Miracle on the Hudson, Flght 1549 Ditches

From Huffington Post:

NEW YORK -- A cool-headed pilot maneuvered his crippled jetliner over New York City and ditched it in the frigid Hudson River on Thursday, and all 155 on board were pulled to safety as the plane slowly sank. It was, the governor said, "a miracle on the Hudson."

One victim suffered two broken legs, a paramedic said, but there were no other reports of serious injuries.

US Airways Flight 1549, an Airbus A320 bound for Charlotte, N.C., struck a flock of birds just after takeoff minutes earlier at LaGuardia Airport, apparently disabling the engines.

The pilot, identified as Chesley B. "Sully" Sullenberger III of Danville, Calif., "was phenomenal," passenger Joe Hart said. "He landed it --I tell you what, the impact wasn't a whole lot more than a rear-end (collision). It threw you into the seat ahead of you.

"Both engines cut out and he actually floated it into the river," he said.

In a city still wounded from the aerial attack on the World Trade Center, authorities were quick to assure the public that terrorism wasn't involved.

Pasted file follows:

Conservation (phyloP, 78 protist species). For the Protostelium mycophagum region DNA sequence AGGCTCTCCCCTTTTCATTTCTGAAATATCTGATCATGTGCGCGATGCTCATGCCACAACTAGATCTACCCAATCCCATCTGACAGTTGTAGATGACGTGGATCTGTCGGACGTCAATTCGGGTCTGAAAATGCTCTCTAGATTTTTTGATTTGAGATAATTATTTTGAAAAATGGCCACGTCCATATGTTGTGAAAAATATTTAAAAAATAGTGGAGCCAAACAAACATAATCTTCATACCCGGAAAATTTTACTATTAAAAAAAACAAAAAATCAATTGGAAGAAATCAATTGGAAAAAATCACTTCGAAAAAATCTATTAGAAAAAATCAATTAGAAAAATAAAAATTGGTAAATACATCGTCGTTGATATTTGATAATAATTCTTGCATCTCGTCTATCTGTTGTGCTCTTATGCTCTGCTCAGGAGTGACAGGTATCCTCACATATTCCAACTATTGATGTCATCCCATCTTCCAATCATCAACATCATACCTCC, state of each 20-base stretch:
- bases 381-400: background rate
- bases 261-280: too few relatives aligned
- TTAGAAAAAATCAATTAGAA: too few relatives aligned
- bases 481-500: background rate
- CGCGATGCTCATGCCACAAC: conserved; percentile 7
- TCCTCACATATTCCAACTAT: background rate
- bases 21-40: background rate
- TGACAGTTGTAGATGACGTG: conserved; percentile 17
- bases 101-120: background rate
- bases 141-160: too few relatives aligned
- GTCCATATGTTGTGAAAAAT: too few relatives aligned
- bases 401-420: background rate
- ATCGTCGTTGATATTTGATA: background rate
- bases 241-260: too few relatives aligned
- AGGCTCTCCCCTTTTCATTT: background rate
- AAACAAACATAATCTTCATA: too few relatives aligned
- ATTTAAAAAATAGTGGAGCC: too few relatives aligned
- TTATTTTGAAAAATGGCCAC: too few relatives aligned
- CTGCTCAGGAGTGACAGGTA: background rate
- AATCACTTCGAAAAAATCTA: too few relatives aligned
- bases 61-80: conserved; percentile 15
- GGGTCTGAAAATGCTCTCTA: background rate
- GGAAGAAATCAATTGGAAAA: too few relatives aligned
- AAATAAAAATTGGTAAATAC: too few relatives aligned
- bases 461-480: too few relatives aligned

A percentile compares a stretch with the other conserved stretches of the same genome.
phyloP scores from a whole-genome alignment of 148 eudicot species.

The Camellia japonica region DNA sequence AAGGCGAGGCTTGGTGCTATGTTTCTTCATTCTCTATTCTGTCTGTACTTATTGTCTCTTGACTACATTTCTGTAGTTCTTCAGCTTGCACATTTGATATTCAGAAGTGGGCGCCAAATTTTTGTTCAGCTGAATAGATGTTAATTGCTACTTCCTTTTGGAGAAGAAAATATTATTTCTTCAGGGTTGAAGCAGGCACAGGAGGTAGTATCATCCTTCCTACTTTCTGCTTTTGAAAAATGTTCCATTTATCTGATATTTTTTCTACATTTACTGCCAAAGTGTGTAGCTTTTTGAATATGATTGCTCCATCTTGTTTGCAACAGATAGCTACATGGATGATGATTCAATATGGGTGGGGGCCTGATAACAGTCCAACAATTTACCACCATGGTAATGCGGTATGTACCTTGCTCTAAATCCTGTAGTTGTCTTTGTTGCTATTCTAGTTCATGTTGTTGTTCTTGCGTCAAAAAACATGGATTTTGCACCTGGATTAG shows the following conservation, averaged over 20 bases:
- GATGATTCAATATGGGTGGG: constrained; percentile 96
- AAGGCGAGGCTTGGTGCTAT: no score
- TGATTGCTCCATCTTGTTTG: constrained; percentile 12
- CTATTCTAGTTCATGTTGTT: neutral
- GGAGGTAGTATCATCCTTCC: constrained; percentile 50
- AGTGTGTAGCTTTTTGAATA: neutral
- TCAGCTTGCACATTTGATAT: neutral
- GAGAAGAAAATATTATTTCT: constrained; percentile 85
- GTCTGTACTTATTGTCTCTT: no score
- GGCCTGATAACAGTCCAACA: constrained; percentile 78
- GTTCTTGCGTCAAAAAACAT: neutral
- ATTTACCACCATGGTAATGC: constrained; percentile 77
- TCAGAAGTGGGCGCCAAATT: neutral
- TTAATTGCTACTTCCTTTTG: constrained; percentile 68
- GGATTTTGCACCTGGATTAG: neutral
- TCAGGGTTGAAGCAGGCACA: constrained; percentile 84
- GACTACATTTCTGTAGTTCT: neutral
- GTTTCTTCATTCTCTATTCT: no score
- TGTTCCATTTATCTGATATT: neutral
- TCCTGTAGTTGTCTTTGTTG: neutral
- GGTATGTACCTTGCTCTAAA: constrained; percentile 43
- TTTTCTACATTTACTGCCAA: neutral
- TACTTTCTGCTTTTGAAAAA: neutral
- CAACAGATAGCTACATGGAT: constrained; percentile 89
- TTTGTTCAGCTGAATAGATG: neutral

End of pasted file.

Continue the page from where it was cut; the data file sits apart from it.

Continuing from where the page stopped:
The plane was submerged up to its windows in the river by the time rescuers arrived, including Coast Guard vessels and commuter ferries that happened to be nearby. Some passengers waded in water up to their knees, standing on the wing of the plane and waiting for help.

The GCP event was set for 3 to 7 pm, local time. The plane took off from LaGuardia at 3:26, hit a flock of birds about a minute later, and ditched into the Hudson river about 3:33. The result is Chisquare 14115.638 on 14400 df, corresponding to a p-value of 0.954, and a Z of -1.683. The cumulative deviation of the data shows a pretty steady downward trend during the 4 hour period. It is interesting to speculate (assuming the result is not mere chance fluctuation) on whether this might reflect an emotional response to a near-tragedy that turns out not to be tragic.

on the Hudson, Flght 1549 Ditches

It is important to keep in mind that we have only a tiny statistical effect, so that it is always hard to distinguish signal from noise. This means that every "success" might be largely driven by chance, and every "null" might include a real signal overwhelmed by noise. In the long run, a real effect can be identified only by patiently accumulating replications of similar analyses.

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